Our Mary Immaculate and Saint Maximilian Kolbe
Niepokalanów – updated 12 January 2023.
Niepokalanów is a small town in Poland, located in the Masovian Voivodeship (province) in central Poland. It is most notable for being the site of a Franciscan monastery, the Monastery of the Immaculate Conception of the Blessed Virgin Mary, which was founded by Saint Maximilian Kolbe in 1927.
The shrine is one of the newest in Poland but also one of the most popular, primarily due to the cult following of Saint Maximillian who was canonised in 1982.
Saint Maximilian Kolbe was a Polish Catholic priest and martyr who founded the monastery as a place for the Franciscan friars to live and work. The monastery quickly grew and became a major center of religious and cultural activity in Poland, attracting thousands of visitors and pilgrims each year.
The Monastery of the Immaculate Conception is one of the largest monasteries in the world, and includes a church, a seminary, a printing press, a farm, and a radio station. The monastery is famous for its beautiful architecture, including the church which is a mix of Baroque, Gothic and Romanesque styles.
The monastery also has a museum dedicated to the life and work of Saint Maximilian Kolbe, which includes artifacts, photographs, and documents related to his life and ministry.
Niepokalanów is considered as a pilgrimage destination and attracts many visitors, both Catholics and non-Catholics, who come to visit the monastery and learn about the life and legacy of Saint Maximilian Kolbe.
The Knight of the Immaculate
Prior to the Second World War, Niepokalanów was the largest monastery in the world, housing as many as 760 men. It contained a printing house producing many publications. One of these publications was called, ‘The Knight of the Immaculate’ and had a press run of 750,000 copies a month.
During the Second World War, Maximillian Kolbe was sent to Auschwitz-Birkenau for the crime of hiding Jews from the Nazis. He died in the camp, giving his life for the life of another prisoner and it was this act of heroism, which fuelled the cult of St. Maximillian to become widespread at the end of the war.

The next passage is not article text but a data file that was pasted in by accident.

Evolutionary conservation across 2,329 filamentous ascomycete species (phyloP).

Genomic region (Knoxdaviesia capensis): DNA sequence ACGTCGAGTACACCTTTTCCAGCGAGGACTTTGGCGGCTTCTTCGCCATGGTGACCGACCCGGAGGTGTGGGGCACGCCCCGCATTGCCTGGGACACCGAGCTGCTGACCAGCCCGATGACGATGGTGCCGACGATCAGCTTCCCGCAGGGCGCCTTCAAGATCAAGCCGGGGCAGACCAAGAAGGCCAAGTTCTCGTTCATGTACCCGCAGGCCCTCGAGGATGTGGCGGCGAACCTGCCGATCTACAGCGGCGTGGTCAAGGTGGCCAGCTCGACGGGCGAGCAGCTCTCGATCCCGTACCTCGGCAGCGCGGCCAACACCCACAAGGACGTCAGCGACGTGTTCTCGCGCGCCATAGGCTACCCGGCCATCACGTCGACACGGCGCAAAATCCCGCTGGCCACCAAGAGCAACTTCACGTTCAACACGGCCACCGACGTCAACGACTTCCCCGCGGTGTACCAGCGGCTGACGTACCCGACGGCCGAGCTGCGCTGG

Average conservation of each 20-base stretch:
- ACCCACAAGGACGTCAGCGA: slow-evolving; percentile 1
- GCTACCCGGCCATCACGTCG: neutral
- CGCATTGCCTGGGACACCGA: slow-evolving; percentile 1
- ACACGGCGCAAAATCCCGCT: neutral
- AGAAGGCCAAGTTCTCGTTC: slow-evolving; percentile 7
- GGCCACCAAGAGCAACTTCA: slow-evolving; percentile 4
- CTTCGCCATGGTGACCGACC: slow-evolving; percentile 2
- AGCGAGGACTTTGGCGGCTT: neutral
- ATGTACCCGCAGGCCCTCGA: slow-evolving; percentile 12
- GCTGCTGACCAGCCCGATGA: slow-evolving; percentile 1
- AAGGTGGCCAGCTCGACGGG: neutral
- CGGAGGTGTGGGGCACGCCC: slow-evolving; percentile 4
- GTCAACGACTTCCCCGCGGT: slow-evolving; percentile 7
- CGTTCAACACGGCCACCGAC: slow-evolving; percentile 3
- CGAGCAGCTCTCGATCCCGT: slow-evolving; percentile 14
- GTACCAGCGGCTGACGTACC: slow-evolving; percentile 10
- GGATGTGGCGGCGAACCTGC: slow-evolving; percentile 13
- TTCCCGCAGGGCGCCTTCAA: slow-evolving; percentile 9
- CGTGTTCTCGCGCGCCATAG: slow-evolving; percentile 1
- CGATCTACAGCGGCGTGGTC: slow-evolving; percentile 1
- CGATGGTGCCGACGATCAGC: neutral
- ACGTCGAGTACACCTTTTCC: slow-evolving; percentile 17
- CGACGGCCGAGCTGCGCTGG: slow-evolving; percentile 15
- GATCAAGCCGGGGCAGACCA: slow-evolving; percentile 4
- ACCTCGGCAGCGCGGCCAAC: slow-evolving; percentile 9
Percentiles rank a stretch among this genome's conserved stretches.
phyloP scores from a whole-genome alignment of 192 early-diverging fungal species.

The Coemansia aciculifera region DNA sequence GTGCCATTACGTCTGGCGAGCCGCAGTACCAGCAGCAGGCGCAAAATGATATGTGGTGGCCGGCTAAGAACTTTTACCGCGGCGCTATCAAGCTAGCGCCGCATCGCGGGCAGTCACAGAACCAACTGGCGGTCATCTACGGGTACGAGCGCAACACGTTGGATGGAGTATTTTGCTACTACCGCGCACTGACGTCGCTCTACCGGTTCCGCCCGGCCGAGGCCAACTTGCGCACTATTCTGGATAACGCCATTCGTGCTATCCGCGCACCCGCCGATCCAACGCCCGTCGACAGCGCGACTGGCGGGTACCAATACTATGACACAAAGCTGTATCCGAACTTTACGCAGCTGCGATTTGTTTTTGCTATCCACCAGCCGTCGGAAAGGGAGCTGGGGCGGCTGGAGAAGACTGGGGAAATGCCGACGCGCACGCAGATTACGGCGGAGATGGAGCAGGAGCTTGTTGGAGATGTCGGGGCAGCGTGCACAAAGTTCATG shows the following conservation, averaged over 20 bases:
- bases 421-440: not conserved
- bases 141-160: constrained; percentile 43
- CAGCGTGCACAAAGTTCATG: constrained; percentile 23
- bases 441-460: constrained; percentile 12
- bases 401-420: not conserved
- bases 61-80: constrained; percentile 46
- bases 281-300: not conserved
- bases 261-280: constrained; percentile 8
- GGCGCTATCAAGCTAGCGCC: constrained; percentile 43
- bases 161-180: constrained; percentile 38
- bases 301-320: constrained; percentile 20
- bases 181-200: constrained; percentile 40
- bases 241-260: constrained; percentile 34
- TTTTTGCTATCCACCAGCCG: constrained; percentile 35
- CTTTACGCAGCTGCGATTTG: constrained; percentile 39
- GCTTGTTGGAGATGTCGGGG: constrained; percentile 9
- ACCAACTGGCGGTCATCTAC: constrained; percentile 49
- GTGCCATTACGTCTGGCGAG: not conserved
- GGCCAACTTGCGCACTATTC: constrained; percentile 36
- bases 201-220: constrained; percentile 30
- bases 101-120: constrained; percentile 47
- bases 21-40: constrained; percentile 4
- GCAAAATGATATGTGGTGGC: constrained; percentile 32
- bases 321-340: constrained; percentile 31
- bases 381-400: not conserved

Pope John Paul II
After the war the printing house in Niepokalanów was reopened and The Knight of the Immaculate was issued again. A new church was built between 1948-1954 and this and the monastery were visited by Pope John Paul II during his second Pastoral Visit in Poland on 18th of June 1983. The visit of the Pope made Niepokalanów famous not only in Poland, but also abroad.
700,000 pilgrims – Niepokalanów
Today over 700,000 pilgrims per year come to Niepokalanów, to visit the Basilica of the Blessed Virgin Mary and also the monastic cell of St. Maximilian. They also come to see the Panorama Theatre, which commemorates 1,000 years of Christianity in Poland and highlights the most important events in the history of the church in Poland.
Visit the Niepokalanów website.
What to expect from this tour
This fascinating tour with a religious context will start from the pick-up from your accommodation in Krakow. At first, you will go to Wadowice, the hometown of The Holy Father John Paul II. Follow in the footsteps of one of the greatest Poles in history.
You will see the secondary school which young Karol Wojtyła attended. Then you will go to the Main Market Square named after John Paul II and visit the parish church. You will admire numerous paintings, chapels and famous baptismal font where future Pope had been baptized. Finally, you will participate in a guided tour at the Family Home Museum of John Paul II available in various languages.
From Wadowice you will go directly to Częstochowa often called the spiritual capital of Poland. Marvel the beauty and mystical atmosphere of Jasna Góra, the famous Polish shrine to the Virgin Mary and one of Poland’s most visited pilgrimage sites. Upon arrival enjoy your time having a lunch break at your own expense. Start your tour at The Monastery guided by venerable Pauline’s Monk. In the end, you will admire the miraculous painting of The Black Madonna of Częstochowa.